Some of them I knew before they went into prison. Others I met in prison. I’m very proud to say that Bobby Sands was my friend. I had been interned in Long Kesh and was then sentenced for trying to escape and found myself in Cage 11, in another part of the camp which held sentenced political prisoners. Bobby was one of those.

He was a wiry, long haired individual. I remember him as a keen sportsman who played soccer or gaelic football whenever he got the chance. He had a good sense of humour and liked music. He was very good on the guitar. He was also a gaelgoir. He famously went on into the H-Blocks where he taught the other prisoners Irish.

There was a study hut in the cage – which was in reality not much bigger than a garden shed. It had a few tables and chairs in it. At one time we kept pigeons in it. In another of the cages they lowered the ceiling and used the space to store the ingredients for poítín until it was found by the screws.

I had been asked by Danny Morrison, who was then the editor of Republican news to write for the paper. Consequently I would sit in the study hut trying to scribble down my thoughts. Bobby would have practiced there. I have an abiding memory of him sitting playing the classic Kris Kristofferson song, ‘Me and Bobby McGee’ over and over again. Later when he went to the H Blocks Bobby wrote songs including ‘McIlhatton’ and ‘Back home in Derry’.

There was once a great moment at Christmas when we put on a concert. Bobby and Dosser, Big Duice, and Big Igor decided to mime to the Queen song ‘Bohemian Rhapsody’. But being the consummate professionals they were they decided to create the iced smoke effect from the music videos. Igor had the notion that if you ground down table tennis balls and light them that that would produce the smoke effect. He was right in one respect. It did create smoke. Lots of it and he almost choked most of us to death. We had to evacuate the big hut.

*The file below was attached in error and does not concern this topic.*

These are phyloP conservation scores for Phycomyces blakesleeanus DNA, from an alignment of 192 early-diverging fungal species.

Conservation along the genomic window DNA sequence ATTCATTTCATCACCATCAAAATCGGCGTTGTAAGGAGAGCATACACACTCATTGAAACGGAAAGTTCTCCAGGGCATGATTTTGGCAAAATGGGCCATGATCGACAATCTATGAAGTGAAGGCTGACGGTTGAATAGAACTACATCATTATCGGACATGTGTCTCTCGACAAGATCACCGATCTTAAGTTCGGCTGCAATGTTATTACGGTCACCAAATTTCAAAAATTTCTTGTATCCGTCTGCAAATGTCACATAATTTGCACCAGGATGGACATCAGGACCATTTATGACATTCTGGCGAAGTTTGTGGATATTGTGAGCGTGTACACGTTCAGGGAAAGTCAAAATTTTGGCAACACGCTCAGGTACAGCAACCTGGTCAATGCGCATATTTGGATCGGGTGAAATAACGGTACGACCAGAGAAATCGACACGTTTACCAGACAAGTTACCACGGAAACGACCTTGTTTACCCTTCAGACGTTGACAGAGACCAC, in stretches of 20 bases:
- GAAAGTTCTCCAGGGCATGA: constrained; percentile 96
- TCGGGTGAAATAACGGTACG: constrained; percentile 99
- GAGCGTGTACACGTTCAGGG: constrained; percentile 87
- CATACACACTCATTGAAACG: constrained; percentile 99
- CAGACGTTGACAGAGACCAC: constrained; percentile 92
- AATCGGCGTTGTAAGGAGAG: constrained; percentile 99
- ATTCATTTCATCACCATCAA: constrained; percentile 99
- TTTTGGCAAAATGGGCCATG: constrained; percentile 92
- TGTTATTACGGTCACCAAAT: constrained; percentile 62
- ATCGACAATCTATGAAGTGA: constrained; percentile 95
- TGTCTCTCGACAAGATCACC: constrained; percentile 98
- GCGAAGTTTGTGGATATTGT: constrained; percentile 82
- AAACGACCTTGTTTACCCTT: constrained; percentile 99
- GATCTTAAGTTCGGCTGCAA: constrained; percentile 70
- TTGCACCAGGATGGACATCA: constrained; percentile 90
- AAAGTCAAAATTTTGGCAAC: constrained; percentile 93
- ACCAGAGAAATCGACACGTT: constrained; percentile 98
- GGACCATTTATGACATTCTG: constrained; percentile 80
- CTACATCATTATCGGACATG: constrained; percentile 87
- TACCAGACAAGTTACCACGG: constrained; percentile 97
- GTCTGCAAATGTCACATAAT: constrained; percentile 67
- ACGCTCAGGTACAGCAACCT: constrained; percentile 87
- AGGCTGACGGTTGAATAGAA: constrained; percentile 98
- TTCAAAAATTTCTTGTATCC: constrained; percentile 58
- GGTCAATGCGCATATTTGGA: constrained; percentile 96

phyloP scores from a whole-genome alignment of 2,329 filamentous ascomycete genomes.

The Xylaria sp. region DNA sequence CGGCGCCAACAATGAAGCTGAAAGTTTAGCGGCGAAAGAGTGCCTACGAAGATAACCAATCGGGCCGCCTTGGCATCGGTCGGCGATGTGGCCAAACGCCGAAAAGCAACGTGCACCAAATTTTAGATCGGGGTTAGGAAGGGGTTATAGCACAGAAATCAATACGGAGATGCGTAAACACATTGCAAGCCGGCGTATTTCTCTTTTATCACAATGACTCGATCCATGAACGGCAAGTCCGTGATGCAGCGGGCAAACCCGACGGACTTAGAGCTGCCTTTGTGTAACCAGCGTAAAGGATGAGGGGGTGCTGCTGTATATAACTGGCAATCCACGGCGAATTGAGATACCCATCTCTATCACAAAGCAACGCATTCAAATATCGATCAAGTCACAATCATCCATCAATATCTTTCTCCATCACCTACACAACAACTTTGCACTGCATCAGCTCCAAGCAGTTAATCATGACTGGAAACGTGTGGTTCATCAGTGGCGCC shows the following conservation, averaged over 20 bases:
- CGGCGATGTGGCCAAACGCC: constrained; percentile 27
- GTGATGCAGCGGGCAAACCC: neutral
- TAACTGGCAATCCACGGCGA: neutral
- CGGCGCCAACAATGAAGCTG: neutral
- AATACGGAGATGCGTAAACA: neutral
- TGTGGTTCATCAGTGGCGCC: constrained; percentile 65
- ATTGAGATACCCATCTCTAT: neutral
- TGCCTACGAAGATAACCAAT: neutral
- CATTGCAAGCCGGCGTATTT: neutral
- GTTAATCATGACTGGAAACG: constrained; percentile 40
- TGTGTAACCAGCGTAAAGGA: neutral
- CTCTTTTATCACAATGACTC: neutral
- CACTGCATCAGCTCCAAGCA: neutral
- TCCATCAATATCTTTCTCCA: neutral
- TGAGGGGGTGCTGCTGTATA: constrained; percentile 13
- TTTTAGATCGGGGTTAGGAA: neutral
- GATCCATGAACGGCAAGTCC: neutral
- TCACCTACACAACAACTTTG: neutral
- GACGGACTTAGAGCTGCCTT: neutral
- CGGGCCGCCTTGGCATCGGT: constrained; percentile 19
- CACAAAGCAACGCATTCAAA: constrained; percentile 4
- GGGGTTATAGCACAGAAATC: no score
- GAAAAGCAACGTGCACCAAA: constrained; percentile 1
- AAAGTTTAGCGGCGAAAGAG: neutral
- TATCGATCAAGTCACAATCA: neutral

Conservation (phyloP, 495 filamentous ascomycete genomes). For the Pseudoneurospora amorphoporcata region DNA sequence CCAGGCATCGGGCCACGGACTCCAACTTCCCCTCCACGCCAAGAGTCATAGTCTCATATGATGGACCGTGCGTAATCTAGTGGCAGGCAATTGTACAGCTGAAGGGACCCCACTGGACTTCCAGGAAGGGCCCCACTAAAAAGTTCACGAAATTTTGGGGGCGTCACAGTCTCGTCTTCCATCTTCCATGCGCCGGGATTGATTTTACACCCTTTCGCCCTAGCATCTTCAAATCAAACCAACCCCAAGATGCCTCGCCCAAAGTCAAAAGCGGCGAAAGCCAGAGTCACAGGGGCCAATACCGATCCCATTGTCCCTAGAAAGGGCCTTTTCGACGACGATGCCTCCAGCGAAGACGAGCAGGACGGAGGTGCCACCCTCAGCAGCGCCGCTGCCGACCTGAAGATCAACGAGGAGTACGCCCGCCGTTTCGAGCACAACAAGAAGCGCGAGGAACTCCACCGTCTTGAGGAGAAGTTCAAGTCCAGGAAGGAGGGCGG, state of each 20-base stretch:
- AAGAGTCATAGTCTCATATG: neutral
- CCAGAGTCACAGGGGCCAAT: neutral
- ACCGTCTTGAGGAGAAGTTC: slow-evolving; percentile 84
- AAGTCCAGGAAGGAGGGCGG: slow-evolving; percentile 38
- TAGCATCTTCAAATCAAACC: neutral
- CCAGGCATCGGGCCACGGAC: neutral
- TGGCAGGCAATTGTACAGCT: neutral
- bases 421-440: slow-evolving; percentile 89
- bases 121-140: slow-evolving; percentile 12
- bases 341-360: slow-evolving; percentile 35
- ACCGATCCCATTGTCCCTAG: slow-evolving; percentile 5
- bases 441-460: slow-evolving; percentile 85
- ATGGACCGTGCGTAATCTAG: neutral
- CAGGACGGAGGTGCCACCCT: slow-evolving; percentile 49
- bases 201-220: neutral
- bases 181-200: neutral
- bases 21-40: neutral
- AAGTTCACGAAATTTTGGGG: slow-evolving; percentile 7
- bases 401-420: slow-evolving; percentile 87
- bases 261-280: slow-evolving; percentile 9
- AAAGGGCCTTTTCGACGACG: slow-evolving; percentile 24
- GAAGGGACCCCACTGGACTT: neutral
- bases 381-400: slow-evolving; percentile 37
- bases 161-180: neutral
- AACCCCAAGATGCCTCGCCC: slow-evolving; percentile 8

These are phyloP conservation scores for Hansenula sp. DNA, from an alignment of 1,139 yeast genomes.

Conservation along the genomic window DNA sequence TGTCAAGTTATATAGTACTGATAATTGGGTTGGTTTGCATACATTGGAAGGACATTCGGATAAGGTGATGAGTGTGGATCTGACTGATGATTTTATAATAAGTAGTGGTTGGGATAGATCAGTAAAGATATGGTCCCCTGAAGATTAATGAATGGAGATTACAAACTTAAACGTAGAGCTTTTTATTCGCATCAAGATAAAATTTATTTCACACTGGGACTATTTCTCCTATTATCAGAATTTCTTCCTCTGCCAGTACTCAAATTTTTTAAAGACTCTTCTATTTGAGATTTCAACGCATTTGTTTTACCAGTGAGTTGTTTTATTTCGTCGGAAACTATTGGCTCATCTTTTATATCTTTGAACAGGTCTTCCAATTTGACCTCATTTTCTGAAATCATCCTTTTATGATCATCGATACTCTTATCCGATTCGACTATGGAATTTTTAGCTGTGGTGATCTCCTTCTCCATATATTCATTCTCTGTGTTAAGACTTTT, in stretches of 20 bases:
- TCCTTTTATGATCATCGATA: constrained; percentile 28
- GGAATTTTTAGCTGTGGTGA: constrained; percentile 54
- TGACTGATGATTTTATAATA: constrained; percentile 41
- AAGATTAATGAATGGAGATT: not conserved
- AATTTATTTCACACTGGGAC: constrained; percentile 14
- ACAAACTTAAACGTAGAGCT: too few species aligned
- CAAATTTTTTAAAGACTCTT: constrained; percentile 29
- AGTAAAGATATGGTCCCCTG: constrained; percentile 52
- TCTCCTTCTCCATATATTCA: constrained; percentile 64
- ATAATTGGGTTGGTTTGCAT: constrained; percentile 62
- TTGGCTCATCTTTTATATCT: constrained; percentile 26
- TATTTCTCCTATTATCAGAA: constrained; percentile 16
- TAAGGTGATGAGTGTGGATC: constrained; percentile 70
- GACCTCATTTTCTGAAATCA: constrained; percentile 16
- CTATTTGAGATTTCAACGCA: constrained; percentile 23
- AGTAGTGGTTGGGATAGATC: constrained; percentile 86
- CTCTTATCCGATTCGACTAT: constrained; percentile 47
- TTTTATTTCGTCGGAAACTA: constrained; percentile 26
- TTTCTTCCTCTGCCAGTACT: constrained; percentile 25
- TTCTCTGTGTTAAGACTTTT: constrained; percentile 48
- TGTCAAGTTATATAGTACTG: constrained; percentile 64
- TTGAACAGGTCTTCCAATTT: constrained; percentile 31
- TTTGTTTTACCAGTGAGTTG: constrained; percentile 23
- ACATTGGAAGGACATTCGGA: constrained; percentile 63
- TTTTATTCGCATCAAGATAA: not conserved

In Cage 11, as in other cages, we inculcated an education ethos. Sometimes Long Kesh is presented by those who don’t know better as a ‘university’ as if we were all stupid before we went into prison. Not true. People got involved because they were political activists and were against injustice and because we wanted change. In the prison we got the chance to read and debate and discuss.

Bobby was very much a part of this. He took part in all of the discussions. He read a lot. He was very intelligent, very committed, and all the time was asking questions. He was an internationalist. He read about other struggles. In those days the big international struggles were Cuba, south America, the struggle against apartheid in south Africa and Palestine.

I have no doubt that Bobby  would have been appalled, as we all are, by the shocking images from Gaza, and outraged at the failure of the international community to challenge the aggression of the Israeli government.

Martin, the Palestinian Ambassador Ahmed Abdelrazek agus mise
Twice in the last few days I have spoken to Saeb Erekat the Chief Negotiator of the Palestinians. He has told me of the terrible conditions of the people of Gaza and also of the Unity Government’s efforts to secure progress through negotiations. It’s very important that we raise our voices on this issue; that we continue to organise and lobby and challenge the propaganda of the Israeli government.